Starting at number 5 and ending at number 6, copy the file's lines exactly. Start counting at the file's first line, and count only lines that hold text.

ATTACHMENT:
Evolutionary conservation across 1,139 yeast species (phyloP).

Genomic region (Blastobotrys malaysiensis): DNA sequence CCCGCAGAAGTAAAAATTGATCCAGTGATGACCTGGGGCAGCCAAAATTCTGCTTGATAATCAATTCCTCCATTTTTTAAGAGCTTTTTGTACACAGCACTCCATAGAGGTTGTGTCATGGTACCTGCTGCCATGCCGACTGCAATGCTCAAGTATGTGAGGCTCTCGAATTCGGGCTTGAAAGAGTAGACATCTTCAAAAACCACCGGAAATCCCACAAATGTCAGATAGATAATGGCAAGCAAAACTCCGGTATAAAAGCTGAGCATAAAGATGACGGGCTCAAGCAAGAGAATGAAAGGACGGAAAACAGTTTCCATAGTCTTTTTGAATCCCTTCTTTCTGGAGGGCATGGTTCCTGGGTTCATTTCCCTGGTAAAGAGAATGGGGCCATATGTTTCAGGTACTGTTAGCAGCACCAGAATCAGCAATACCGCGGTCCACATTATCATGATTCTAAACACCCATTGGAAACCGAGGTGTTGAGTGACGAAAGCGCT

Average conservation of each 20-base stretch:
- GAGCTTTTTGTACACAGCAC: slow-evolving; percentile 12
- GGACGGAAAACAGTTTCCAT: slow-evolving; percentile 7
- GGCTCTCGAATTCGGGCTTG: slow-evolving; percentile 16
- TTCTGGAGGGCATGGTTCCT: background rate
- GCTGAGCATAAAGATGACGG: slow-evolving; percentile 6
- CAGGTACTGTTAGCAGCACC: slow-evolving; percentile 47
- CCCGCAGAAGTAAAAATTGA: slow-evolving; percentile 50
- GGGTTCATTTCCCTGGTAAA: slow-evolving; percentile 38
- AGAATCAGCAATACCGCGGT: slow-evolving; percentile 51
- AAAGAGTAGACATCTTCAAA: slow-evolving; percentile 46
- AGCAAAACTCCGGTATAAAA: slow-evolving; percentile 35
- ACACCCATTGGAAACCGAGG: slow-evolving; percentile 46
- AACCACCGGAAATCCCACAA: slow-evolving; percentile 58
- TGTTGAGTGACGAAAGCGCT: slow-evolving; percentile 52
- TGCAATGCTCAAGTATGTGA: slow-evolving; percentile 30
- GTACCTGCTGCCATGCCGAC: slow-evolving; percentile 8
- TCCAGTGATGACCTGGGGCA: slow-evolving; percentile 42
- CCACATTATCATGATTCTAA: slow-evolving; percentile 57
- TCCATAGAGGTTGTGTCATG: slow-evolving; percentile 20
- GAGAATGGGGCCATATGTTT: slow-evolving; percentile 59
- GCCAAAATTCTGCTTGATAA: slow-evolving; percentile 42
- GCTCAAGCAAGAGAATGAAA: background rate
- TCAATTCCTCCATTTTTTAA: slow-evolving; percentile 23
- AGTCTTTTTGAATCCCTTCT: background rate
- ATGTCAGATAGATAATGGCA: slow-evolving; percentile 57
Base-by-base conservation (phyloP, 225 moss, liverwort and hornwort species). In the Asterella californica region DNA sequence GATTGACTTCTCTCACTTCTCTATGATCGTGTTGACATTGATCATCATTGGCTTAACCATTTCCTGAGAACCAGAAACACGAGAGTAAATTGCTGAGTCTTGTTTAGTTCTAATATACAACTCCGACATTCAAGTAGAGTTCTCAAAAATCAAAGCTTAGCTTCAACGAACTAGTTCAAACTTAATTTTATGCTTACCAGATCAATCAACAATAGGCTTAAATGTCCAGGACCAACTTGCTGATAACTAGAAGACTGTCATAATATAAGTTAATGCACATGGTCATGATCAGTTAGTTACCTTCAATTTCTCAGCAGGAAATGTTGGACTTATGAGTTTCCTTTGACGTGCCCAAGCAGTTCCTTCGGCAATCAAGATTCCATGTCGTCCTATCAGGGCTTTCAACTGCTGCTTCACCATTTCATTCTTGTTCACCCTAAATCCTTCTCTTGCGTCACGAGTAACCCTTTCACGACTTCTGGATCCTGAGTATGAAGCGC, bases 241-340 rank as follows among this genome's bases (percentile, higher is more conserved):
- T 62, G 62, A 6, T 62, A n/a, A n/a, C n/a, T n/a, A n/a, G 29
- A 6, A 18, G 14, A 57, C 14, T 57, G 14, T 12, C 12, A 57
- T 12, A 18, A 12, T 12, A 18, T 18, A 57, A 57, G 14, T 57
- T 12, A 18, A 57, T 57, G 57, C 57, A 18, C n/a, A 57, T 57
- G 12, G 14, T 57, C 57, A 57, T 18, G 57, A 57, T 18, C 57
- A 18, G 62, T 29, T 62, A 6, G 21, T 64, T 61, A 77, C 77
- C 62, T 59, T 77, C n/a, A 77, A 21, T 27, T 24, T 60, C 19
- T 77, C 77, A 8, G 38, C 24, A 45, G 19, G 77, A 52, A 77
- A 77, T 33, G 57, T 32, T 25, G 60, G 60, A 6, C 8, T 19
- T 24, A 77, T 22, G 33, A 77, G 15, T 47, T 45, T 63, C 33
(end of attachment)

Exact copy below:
- GGACGGAAAACAGTTTCCAT: slow-evolving; percentile 7
- GGCTCTCGAATTCGGGCTTG: slow-evolving; percentile 16